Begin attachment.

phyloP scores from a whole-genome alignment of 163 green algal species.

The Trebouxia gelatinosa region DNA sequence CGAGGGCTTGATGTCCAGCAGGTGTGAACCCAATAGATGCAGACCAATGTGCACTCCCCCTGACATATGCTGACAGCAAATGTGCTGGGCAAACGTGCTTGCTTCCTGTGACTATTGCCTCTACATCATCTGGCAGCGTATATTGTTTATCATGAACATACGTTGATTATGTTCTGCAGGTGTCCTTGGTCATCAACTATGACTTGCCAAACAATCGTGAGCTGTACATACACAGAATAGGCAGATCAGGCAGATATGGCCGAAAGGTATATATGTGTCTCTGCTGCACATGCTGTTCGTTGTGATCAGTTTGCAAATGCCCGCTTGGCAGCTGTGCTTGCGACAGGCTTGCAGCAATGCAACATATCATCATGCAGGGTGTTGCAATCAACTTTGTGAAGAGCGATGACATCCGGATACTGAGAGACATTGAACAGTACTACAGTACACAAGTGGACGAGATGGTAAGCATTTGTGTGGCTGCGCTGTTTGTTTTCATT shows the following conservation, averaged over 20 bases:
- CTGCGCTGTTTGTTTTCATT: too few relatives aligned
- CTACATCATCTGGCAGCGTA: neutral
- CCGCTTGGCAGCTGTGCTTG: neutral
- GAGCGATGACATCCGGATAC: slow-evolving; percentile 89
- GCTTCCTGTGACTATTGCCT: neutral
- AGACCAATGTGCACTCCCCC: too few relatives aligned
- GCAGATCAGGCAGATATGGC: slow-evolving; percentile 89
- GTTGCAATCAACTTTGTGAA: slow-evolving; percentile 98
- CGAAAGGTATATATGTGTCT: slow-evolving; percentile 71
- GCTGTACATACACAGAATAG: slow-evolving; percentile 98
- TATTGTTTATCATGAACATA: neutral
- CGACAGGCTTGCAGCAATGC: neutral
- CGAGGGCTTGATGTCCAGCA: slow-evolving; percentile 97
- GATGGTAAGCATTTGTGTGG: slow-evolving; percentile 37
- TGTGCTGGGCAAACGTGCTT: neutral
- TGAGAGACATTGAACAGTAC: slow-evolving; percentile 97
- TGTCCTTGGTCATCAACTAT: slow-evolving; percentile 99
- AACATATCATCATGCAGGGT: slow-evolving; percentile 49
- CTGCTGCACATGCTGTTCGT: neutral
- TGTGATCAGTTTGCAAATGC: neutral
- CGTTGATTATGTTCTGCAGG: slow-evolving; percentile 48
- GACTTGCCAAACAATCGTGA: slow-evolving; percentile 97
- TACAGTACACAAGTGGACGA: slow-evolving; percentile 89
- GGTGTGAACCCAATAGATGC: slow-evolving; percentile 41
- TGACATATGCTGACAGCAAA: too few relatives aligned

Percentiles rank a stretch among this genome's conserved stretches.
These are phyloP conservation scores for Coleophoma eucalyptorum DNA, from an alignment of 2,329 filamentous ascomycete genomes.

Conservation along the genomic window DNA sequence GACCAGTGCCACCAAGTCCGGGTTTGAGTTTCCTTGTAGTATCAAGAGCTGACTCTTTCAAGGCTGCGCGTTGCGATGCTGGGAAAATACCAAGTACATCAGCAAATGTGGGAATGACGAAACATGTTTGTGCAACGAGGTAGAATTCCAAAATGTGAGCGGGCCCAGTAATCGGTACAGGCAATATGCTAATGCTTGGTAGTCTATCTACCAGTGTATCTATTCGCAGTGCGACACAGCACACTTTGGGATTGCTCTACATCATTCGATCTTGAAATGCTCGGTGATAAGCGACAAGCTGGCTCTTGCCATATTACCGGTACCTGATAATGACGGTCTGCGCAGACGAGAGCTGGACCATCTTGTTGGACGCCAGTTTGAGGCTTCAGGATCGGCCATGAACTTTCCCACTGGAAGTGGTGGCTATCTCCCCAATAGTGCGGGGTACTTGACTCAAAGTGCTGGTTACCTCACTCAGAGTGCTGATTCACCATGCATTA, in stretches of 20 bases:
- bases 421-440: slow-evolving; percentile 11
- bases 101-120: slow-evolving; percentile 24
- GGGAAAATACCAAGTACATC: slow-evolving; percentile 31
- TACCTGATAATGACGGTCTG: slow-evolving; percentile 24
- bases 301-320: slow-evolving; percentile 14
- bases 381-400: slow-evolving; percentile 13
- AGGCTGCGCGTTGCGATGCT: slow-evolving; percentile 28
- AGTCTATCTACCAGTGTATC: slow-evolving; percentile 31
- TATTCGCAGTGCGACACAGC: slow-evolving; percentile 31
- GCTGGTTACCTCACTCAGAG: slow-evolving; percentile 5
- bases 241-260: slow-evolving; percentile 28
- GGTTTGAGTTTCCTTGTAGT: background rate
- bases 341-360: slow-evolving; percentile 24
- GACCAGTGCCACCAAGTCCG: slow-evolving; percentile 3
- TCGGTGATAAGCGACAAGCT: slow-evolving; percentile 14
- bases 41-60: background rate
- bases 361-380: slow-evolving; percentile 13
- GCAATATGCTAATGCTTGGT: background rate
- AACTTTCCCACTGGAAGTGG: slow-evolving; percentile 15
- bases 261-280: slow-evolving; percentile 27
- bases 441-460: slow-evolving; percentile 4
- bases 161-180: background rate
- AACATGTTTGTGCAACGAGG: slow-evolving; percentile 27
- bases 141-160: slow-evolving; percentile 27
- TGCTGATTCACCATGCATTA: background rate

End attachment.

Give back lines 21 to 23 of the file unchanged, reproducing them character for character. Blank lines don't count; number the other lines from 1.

- CTGCTGCACATGCTGTTCGT: neutral
- TGTGATCAGTTTGCAAATGC: neutral
- CGTTGATTATGTTCTGCAGG: slow-evolving; percentile 48